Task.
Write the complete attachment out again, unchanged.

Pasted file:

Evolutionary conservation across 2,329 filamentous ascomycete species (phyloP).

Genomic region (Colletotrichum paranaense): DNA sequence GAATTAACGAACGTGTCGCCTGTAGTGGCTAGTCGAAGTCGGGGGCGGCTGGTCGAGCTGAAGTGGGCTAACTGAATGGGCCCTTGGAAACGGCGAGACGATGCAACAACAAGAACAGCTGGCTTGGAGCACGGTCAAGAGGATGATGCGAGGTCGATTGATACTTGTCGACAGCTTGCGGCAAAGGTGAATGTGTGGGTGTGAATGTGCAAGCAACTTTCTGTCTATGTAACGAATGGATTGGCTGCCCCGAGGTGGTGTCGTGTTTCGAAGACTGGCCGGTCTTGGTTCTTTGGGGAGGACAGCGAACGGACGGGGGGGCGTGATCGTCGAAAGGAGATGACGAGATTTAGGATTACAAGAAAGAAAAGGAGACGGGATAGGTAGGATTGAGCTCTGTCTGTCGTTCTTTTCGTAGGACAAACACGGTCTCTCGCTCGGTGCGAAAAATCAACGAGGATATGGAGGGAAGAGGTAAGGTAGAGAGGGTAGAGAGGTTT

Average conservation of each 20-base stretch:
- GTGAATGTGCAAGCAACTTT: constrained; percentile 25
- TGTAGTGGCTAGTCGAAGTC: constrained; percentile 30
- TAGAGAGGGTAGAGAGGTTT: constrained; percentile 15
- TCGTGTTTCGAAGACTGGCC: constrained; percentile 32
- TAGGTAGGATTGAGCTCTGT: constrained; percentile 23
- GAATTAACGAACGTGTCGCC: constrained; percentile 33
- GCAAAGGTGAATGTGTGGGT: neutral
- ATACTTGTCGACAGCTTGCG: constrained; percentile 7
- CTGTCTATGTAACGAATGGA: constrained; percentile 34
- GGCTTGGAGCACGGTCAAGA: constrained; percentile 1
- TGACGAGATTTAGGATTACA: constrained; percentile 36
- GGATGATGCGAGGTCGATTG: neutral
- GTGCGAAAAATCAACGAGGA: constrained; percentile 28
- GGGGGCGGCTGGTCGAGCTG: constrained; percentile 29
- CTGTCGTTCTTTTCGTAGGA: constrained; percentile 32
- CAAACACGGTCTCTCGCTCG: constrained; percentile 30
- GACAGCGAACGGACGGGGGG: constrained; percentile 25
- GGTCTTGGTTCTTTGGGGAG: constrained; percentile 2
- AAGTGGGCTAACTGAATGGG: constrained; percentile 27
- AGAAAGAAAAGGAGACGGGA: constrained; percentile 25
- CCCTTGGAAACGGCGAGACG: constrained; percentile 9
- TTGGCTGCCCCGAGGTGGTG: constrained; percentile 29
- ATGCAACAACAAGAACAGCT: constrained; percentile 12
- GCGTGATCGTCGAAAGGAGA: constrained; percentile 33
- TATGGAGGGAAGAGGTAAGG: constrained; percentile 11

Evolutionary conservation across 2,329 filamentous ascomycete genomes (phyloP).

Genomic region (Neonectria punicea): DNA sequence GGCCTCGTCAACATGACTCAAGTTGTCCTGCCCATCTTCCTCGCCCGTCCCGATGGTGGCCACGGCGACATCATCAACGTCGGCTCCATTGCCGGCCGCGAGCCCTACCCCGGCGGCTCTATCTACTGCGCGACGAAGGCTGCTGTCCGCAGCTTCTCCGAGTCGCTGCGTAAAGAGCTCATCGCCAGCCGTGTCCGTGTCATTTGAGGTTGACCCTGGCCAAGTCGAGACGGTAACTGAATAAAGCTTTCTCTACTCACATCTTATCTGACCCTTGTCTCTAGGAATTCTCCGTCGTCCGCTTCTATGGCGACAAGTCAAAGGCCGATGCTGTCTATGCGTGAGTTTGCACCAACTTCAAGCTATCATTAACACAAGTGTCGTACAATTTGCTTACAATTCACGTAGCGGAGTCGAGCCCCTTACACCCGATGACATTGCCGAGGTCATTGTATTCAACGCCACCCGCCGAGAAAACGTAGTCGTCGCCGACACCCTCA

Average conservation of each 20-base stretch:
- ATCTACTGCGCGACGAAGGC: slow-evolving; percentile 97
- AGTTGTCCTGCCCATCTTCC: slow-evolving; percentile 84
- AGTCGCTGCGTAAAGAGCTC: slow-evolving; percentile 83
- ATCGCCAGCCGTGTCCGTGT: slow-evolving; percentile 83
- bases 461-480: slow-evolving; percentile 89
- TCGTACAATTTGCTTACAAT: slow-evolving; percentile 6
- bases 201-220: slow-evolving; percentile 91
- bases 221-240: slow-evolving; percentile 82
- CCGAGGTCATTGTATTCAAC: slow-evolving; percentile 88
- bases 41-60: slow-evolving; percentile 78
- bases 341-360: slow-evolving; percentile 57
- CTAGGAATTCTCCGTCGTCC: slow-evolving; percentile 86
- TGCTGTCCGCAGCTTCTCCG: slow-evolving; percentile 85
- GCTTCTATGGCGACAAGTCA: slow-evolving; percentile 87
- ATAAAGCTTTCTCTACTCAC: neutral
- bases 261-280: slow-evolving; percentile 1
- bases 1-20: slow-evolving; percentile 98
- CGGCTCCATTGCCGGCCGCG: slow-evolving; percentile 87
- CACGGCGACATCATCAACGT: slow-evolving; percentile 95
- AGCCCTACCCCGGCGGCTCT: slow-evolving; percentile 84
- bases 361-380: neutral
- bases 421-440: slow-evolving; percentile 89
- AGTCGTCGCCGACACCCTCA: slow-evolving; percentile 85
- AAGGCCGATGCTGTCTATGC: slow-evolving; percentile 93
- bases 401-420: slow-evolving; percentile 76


Evolutionary conservation across 2,329 filamentous ascomycete species (phyloP).

Genomic region (Colletotrichum paranaense): DNA sequence GAATTAACGAACGTGTCGCCTGTAGTGGCTAGTCGAAGTCGGGGGCGGCTGGTCGAGCTGAAGTGGGCTAACTGAATGGGCCCTTGGAAACGGCGAGACGATGCAACAACAAGAACAGCTGGCTTGGAGCACGGTCAAGAGGATGATGCGAGGTCGATTGATACTTGTCGACAGCTTGCGGCAAAGGTGAATGTGTGGGTGTGAATGTGCAAGCAACTTTCTGTCTATGTAACGAATGGATTGGCTGCCCCGAGGTGGTGTCGTGTTTCGAAGACTGGCCGGTCTTGGTTCTTTGGGGAGGACAGCGAACGGACGGGGGGGCGTGATCGTCGAAAGGAGATGACGAGATTTAGGATTACAAGAAAGAAAAGGAGACGGGATAGGTAGGATTGAGCTCTGTCTGTCGTTCTTTTCGTAGGACAAACACGGTCTCTCGCTCGGTGCGAAAAATCAACGAGGATATGGAGGGAAGAGGTAAGGTAGAGAGGGTAGAGAGGTTT

Average conservation of each 20-base stretch:
- GTGAATGTGCAAGCAACTTT: constrained; percentile 25
- TGTAGTGGCTAGTCGAAGTC: constrained; percentile 30
- TAGAGAGGGTAGAGAGGTTT: constrained; percentile 15
- TCGTGTTTCGAAGACTGGCC: constrained; percentile 32
- TAGGTAGGATTGAGCTCTGT: constrained; percentile 23
- GAATTAACGAACGTGTCGCC: constrained; percentile 33
- GCAAAGGTGAATGTGTGGGT: neutral
- ATACTTGTCGACAGCTTGCG: constrained; percentile 7
- CTGTCTATGTAACGAATGGA: constrained; percentile 34
- GGCTTGGAGCACGGTCAAGA: constrained; percentile 1
- TGACGAGATTTAGGATTACA: constrained; percentile 36
- GGATGATGCGAGGTCGATTG: neutral
- GTGCGAAAAATCAACGAGGA: constrained; percentile 28
- GGGGGCGGCTGGTCGAGCTG: constrained; percentile 29
- CTGTCGTTCTTTTCGTAGGA: constrained; percentile 32
- CAAACACGGTCTCTCGCTCG: constrained; percentile 30
- GACAGCGAACGGACGGGGGG: constrained; percentile 25
- GGTCTTGGTTCTTTGGGGAG: constrained; percentile 2
- AAGTGGGCTAACTGAATGGG: constrained; percentile 27
- AGAAAGAAAAGGAGACGGGA: constrained; percentile 25
- CCCTTGGAAACGGCGAGACG: constrained; percentile 9
- TTGGCTGCCCCGAGGTGGTG: constrained; percentile 29
- ATGCAACAACAAGAACAGCT: constrained; percentile 12
- GCGTGATCGTCGAAAGGAGA: constrained; percentile 33
- TATGGAGGGAAGAGGTAAGG: constrained; percentile 11

Evolutionary conservation across 2,329 filamentous ascomycete genomes (phyloP).

Genomic region (Neonectria punicea): DNA sequence GGCCTCGTCAACATGACTCAAGTTGTCCTGCCCATCTTCCTCGCCCGTCCCGATGGTGGCCACGGCGACATCATCAACGTCGGCTCCATTGCCGGCCGCGAGCCCTACCCCGGCGGCTCTATCTACTGCGCGACGAAGGCTGCTGTCCGCAGCTTCTCCGAGTCGCTGCGTAAAGAGCTCATCGCCAGCCGTGTCCGTGTCATTTGAGGTTGACCCTGGCCAAGTCGAGACGGTAACTGAATAAAGCTTTCTCTACTCACATCTTATCTGACCCTTGTCTCTAGGAATTCTCCGTCGTCCGCTTCTATGGCGACAAGTCAAAGGCCGATGCTGTCTATGCGTGAGTTTGCACCAACTTCAAGCTATCATTAACACAAGTGTCGTACAATTTGCTTACAATTCACGTAGCGGAGTCGAGCCCCTTACACCCGATGACATTGCCGAGGTCATTGTATTCAACGCCACCCGCCGAGAAAACGTAGTCGTCGCCGACACCCTCA

Average conservation of each 20-base stretch:
- ATCTACTGCGCGACGAAGGC: slow-evolving; percentile 97
- AGTTGTCCTGCCCATCTTCC: slow-evolving; percentile 84
- AGTCGCTGCGTAAAGAGCTC: slow-evolving; percentile 83
- ATCGCCAGCCGTGTCCGTGT: slow-evolving; percentile 83
- bases 461-480: slow-evolving; percentile 89
- TCGTACAATTTGCTTACAAT: slow-evolving; percentile 6
- bases 201-220: slow-evolving; percentile 91
- bases 221-240: slow-evolving; percentile 82
- CCGAGGTCATTGTATTCAAC: slow-evolving; percentile 88
- bases 41-60: slow-evolving; percentile 78
- bases 341-360: slow-evolving; percentile 57
- CTAGGAATTCTCCGTCGTCC: slow-evolving; percentile 86
- TGCTGTCCGCAGCTTCTCCG: slow-evolving; percentile 85
- GCTTCTATGGCGACAAGTCA: slow-evolving; percentile 87
- ATAAAGCTTTCTCTACTCAC: neutral
- bases 261-280: slow-evolving; percentile 1
- bases 1-20: slow-evolving; percentile 98
- CGGCTCCATTGCCGGCCGCG: slow-evolving; percentile 87
- CACGGCGACATCATCAACGT: slow-evolving; percentile 95
- AGCCCTACCCCGGCGGCTCT: slow-evolving; percentile 84
- bases 361-380: neutral
- bases 421-440: slow-evolving; percentile 89
- AGTCGTCGCCGACACCCTCA: slow-evolving; percentile 85
- AAGGCCGATGCTGTCTATGC: slow-evolving; percentile 93
- bases 401-420: slow-evolving; percentile 76